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New Video Footage Shows Toronto Raptors President Masai Ujiri Wasn’t the Aggressor In Incident with California Deputy

The word “vindication” applies to Masai Ujiri, president of the Toronto Raptors, according to his attorneys. That’s because new bodycam footage contradicts claims that were made by Alameda County Sheriff’s Deputy Alan Strickland about Ujiri assaulting him.

The new video was released on Tuesday, Aug. 18, as part of a federal lawsuit, and it came from the deputy’s bodycam, as well as security footage from Oakland’s Oracle Arena. The footage shows an incident that occurred in June 2019 when the Raptors defeated the Golden State Warriors in the NBA Finals to secure their first championship.

New bodycam footage shows a California deputy being the aggressor in a 2019 exchange with Toronto Raptors President Masai Ujiri (above). (Photo: Bernard Weil / Toronto Star via Getty Images)

When Ujiri began to walk onto the court at the Oracle Arena in Oakland, California, on June 13, 2019, to celebrate with Raptors members after his team beat the Warriors 114-110 in Game 6 to clinch the championship, he was stopped by Strickland, who pushed him, with the Raptors president eventually pushing him back.

Strickland said afterward that Ujiri didn’t show his security credentials when trying to walk onto the court, which couldn’t be fully proved at the time because the only thing released was grainy video footage of the incident.

But the new videos show that Strickland was the true aggressor and Ujiri didn’t “storm” the court with a “violent predisposition” like he claimed.

In February, Strickland filed a federal lawsuit against Ujiri, the Raptors, Maple Leaf Entertainment, and the NBA, saying that Ujiri shoved him, then punched him twice in the jaw with both fists. Strickland said the blows gave him a concussion, an injured jaw and a swollen face. He also went on medical leave after the incident.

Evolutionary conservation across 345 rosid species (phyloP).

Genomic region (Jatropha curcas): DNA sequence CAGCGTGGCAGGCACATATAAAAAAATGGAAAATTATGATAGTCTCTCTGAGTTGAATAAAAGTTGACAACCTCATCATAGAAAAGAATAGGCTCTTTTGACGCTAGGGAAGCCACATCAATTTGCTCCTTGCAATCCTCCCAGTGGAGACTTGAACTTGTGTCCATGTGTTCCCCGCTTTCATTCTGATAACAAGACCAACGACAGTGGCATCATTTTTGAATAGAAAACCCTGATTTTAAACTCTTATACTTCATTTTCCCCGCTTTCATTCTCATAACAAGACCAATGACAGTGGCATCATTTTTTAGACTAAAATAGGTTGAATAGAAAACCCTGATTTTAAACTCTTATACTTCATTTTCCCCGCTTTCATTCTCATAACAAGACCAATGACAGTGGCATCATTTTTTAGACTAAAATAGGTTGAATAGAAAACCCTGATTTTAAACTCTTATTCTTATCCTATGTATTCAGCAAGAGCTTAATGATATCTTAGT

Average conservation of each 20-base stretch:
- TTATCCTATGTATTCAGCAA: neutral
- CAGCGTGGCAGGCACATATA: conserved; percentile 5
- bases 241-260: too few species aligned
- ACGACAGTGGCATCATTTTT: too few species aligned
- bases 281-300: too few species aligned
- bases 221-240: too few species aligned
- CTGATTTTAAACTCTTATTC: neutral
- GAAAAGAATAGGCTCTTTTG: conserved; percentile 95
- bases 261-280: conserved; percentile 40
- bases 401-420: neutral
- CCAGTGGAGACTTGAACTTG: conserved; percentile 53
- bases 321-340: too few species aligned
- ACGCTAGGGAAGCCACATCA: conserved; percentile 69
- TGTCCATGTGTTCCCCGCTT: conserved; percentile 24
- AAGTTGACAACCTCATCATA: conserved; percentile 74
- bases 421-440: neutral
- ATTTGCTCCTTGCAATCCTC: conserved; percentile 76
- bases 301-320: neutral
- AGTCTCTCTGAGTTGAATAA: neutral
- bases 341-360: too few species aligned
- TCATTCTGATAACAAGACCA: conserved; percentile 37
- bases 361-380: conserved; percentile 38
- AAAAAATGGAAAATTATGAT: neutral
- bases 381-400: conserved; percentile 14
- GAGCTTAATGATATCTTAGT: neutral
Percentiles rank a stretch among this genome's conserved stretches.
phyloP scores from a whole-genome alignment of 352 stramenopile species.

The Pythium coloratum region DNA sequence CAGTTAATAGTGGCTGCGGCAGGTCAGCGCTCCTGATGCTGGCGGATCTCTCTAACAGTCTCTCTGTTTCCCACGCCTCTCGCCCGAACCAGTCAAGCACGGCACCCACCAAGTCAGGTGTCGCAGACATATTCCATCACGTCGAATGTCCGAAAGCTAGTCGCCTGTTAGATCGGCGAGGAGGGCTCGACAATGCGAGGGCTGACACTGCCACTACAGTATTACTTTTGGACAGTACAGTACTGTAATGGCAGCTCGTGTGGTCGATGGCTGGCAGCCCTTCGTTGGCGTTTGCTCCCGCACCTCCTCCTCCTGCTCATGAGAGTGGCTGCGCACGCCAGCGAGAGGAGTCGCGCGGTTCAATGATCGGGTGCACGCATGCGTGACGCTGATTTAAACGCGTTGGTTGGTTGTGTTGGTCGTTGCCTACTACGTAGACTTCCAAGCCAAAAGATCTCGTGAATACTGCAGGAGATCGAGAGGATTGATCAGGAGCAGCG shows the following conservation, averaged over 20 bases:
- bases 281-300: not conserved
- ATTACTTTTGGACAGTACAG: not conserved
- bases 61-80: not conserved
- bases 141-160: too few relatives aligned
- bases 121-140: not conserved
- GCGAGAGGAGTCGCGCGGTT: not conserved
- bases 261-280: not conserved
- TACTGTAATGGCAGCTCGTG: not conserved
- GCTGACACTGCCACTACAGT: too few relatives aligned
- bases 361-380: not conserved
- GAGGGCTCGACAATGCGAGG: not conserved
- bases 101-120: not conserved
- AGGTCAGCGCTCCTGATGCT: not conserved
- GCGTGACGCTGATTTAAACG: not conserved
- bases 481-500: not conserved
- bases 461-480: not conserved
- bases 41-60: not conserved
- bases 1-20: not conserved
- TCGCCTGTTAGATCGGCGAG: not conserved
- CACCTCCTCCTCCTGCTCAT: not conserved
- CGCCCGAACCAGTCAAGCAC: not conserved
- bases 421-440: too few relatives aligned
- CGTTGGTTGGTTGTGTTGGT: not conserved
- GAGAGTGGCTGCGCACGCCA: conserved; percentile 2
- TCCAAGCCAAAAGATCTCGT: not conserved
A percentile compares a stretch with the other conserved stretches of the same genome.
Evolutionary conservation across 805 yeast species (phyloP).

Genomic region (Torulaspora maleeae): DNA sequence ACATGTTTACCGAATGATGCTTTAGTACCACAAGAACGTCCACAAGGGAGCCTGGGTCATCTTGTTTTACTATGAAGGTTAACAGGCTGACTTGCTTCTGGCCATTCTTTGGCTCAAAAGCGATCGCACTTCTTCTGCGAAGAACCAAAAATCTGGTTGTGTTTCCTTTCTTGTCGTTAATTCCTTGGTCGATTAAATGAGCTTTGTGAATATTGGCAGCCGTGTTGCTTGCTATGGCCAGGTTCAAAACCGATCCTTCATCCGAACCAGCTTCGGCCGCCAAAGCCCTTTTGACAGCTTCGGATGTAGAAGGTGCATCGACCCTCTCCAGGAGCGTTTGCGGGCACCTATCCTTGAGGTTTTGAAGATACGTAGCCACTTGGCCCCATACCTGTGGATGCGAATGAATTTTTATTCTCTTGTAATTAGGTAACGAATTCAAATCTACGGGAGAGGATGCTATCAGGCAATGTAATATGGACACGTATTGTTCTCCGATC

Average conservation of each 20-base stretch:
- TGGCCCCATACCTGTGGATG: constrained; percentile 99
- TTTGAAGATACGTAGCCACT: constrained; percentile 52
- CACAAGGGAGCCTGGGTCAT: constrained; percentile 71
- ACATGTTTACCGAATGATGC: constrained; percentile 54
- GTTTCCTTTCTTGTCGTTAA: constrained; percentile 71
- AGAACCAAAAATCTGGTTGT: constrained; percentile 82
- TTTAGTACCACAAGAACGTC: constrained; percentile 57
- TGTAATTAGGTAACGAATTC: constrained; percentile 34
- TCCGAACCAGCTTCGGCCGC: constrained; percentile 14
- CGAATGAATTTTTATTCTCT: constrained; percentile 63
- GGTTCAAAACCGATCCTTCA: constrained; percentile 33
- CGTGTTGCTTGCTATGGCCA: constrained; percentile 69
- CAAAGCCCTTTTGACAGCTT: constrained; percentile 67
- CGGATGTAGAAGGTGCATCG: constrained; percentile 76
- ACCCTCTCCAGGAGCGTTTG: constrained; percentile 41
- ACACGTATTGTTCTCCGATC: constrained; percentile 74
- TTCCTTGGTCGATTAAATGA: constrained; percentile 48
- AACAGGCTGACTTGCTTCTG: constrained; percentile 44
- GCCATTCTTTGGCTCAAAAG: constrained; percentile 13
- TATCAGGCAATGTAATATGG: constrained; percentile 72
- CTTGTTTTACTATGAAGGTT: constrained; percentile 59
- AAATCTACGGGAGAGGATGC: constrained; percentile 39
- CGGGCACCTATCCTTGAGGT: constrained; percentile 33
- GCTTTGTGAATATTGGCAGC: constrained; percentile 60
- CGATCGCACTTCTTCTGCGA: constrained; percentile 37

But the video clearly shows that Ujiri showed his credentials but Strickland stopped him anyway.

“Back the f— up,” the officer told him.

“Why did you push me?” Ujiri asked. “I’m the president of the Raptors.”

Although footage shows Ujiri shoving Strickland back after being pushed twice, there’s nothing that shows him throwing any punches or doing any of the other things that Strickland claimed.

“Mr. Strickland used unnecessary and excessive force,” wrote Ujiri’s lawyers in court documents. “There was no reason to view Mr. Ujiri as a threat to anyone and no reason for Mr. Strickland to curse at Mr. Ujiri and forcefully shove him as numerous witnesses observed.”

The attorneys also provided a photo of Strickland that was taken on the night he went to the hospital and claimed he had facial swelling. The photo shows there was no swelling at all.

“[This] narrative that has become somewhat familiar: a law enforcement officer using their position, engages in unjustified violence against a peaceful individual, then lies about the encounter by characterizing the victim as the aggressor,” wrote Ujiri’s lawyers.

In 1994 Strickland was arrested and convicted of insurance fraud, according to Fox 2 KTVU. He was also seen earlier this year using a power tool and doing other things that apparently contradict his claims that Ujiri left him disabled.

Neither Strickland nor the Alameda County Sheriff’s Office has responded to the videos yet.

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